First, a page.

This is a nuanced and highly personal topic for many.  I am always inspired when I meet someone who walks their talk.  I especially admire those who have put themselves out there and adjust previous held beliefs while holding their head high and standing strong.  The journey towards true health in the public eye is a gutsy one and I thank you, Jess, for being you.

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Big news…

Potentia 2.0 is rolling out this summer!  To better serve our clients,

  • I am moving Potentia to new office space in August. For those who live in SoCal, stay tuned for the date of our open house so you can come by and check it out.
  • A massage therapist is joining Potentia!  A variety of services and packages will be available to complement our other professional services offered under the same roof.
  • To help meet the demand for our specialized services, an MFT intern is also joining the Potentia team.  In addition, she will provide expert support for families of special needs kids.
  • New e-products are in production for students, parents and ministry staff.
  • An updated website that has a video component to feature commentary and interviews on subjects important to the Potentia team will be launching soon.

All of these changes are in support of our mission to (re) define health.  We believe that true health is not based on the numbers on the scale, labeling food good/bad, perfection, what others think.

We are living in a time where the focus on health, food and weight has never been more intense.  In addition, culture is promoting an extremely distorted definition of health, beauty and worth.

Contrary to the messages saturating our world, being healthy is not just about what you eat, how much you exercise, what you weigh.  Health is a mind, body, soul package that cannot be contained in a number.

True health involves caring for your body (in the non-diet kind of way), safe and fulfilling relationships, finding meaning in your life, moving your body with purpose and for fun (not just to burn calories and punish your body), addressing emotional pain and doing the hard work to heal your heart.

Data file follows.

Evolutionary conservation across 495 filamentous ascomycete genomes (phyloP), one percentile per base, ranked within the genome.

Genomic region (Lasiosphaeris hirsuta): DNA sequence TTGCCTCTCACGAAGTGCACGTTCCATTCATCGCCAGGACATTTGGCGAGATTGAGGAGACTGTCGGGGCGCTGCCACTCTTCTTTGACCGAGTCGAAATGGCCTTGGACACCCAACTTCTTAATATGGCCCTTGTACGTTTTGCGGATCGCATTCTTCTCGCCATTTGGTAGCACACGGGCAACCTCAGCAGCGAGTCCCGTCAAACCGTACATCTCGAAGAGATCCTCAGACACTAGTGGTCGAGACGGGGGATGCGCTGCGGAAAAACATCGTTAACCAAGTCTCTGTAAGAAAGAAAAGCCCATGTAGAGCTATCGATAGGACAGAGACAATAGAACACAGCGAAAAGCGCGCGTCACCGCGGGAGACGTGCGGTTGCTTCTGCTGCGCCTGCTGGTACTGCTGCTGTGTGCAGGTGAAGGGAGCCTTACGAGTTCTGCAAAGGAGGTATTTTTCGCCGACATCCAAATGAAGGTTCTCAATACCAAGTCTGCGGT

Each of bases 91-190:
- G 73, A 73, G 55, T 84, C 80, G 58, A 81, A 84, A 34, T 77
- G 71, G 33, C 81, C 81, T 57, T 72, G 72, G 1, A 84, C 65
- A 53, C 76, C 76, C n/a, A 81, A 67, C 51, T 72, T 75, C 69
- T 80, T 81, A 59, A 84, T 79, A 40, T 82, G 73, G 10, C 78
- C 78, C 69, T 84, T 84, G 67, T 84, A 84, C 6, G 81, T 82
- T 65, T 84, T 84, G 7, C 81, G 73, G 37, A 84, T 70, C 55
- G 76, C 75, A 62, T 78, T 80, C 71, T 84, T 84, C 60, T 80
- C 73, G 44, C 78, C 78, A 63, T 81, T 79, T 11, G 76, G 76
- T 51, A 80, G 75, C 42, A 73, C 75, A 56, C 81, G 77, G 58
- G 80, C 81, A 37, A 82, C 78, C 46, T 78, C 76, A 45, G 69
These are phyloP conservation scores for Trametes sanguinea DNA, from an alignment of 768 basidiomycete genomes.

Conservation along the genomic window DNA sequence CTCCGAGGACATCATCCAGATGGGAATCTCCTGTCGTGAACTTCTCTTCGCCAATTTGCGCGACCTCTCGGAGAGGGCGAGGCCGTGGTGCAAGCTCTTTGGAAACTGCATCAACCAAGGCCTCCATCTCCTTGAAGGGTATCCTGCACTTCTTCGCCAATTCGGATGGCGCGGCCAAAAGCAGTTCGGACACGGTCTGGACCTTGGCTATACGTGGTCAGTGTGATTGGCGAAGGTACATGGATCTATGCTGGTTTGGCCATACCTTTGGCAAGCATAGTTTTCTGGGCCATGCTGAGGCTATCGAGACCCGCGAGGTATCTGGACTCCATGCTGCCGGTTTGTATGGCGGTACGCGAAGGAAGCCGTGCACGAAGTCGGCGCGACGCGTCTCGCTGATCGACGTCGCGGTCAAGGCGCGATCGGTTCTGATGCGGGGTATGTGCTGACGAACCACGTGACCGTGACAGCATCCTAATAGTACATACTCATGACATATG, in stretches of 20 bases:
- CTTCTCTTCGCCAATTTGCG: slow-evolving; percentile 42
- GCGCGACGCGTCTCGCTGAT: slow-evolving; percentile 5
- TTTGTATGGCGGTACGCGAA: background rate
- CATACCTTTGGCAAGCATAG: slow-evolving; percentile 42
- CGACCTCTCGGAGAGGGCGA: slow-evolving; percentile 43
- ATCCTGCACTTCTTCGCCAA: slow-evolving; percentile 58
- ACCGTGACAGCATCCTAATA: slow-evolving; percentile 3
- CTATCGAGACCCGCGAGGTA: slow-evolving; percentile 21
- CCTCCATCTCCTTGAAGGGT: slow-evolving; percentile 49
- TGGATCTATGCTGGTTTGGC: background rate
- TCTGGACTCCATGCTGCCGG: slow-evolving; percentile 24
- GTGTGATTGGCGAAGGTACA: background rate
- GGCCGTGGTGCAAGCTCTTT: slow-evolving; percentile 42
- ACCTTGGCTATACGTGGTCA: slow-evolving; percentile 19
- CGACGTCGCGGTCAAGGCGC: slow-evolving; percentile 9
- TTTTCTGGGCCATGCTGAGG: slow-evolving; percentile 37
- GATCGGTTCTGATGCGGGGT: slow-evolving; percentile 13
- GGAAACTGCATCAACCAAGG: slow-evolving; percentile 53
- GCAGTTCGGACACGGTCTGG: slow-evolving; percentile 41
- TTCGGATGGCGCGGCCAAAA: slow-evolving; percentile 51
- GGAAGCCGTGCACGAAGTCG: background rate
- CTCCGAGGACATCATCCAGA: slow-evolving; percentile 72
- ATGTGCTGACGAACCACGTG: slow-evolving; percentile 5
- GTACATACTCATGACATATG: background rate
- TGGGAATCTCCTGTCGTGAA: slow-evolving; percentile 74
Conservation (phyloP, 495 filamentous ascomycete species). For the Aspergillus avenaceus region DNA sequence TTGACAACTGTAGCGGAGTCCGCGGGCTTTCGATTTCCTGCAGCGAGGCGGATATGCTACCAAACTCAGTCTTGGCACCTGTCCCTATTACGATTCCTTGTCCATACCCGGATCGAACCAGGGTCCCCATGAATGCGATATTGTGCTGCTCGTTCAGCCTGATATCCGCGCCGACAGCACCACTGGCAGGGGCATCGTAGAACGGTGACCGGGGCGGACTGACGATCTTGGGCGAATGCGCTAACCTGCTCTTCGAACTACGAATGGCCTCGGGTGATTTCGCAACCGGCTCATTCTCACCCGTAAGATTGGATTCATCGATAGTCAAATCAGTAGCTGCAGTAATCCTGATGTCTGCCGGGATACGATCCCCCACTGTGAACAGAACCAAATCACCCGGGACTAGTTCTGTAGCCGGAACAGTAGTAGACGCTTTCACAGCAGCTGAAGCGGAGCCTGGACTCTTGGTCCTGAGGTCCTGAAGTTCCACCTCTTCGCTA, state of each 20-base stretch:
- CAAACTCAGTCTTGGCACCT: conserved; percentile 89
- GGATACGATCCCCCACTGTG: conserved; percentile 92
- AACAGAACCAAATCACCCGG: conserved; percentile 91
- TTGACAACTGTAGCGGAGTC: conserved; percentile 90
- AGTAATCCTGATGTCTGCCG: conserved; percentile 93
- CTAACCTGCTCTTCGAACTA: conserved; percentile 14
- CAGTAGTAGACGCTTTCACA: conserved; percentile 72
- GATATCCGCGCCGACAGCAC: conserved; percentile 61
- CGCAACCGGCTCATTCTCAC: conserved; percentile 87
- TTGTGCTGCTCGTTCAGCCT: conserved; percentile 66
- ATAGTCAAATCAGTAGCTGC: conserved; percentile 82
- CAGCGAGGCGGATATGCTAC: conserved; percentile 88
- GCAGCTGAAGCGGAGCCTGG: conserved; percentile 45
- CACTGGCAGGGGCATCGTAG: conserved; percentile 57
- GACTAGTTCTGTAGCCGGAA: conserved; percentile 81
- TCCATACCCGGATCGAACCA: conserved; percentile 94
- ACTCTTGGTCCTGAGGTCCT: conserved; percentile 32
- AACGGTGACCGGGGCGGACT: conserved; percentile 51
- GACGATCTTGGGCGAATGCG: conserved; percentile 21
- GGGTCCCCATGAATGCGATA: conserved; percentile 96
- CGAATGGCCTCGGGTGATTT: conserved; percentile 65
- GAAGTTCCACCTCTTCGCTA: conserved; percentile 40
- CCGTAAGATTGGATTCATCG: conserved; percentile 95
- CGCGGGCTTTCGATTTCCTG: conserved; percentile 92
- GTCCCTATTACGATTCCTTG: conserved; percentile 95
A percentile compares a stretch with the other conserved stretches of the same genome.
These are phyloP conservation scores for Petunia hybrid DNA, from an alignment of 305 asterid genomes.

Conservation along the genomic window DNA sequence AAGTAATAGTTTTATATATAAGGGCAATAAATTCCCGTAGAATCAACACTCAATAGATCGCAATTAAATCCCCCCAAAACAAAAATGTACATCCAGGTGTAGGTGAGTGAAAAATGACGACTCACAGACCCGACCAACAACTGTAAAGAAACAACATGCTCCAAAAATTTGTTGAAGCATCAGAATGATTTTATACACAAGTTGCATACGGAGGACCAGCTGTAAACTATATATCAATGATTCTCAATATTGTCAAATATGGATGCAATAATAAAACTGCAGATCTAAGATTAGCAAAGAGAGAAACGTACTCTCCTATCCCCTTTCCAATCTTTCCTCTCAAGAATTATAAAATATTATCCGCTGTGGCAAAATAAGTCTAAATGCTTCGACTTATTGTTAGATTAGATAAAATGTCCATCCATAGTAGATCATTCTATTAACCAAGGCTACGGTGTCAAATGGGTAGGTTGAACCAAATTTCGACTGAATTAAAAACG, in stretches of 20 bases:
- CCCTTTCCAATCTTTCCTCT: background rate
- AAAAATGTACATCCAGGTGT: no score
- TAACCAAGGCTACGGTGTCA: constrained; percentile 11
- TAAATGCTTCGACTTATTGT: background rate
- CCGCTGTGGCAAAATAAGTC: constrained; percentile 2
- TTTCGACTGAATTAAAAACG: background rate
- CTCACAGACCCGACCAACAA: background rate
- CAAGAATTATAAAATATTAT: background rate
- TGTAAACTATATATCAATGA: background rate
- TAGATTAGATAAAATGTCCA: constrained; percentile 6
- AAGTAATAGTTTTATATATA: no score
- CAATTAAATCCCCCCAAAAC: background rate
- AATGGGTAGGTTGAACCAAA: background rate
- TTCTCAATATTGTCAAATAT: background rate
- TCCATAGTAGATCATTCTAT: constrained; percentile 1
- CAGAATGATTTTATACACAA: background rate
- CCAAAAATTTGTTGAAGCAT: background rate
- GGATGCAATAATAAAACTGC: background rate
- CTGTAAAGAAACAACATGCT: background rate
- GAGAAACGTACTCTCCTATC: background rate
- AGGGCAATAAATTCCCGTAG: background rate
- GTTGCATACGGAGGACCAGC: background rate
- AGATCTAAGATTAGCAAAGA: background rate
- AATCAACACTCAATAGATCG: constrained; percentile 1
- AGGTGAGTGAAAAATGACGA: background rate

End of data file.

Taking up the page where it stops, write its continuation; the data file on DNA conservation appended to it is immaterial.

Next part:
Trying to fix emotional pain through food (restrictive or emotional eating), minimizing or denying traumatic experiences, staying in a destructive relationship or shaming yourself because you think you are not enough/not worthy only further infects emotional wounds.

It takes courage to ask for help and strength to live life to the fullest.  And the team at Potentia is ready to partner with you and your community as you seek to (re) define health.

I would love to hear from you.  How do you want to (re) defining health in your life or in your community?

Cheers to a true-health kind of summer.

Rebecca Bass, LMFT


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In the name of Health

In The Name of Health

In the last several weeks, I received news about amazing women I know fighting for health in their lives.  One family member is fighting for her baby’s health as he struggles to eat and maintain his weight, another friend is planning for a radical surgery as a preventative measure against cancer.  A newer friend of mine recently discovered a mass in her lungs and has begun chemo therapy to tackle the cancer in her body.  All three of these women greatly inspire me with their courage, passion and strength.  In their quest for health, they face challenges, uncertainty and a roller coaster of emotion.  Their stories have unwritten chapters ahead of them as they seek to do what is best for their health.  Yet, my work has taught me that our quest for health can look completely different from person to person.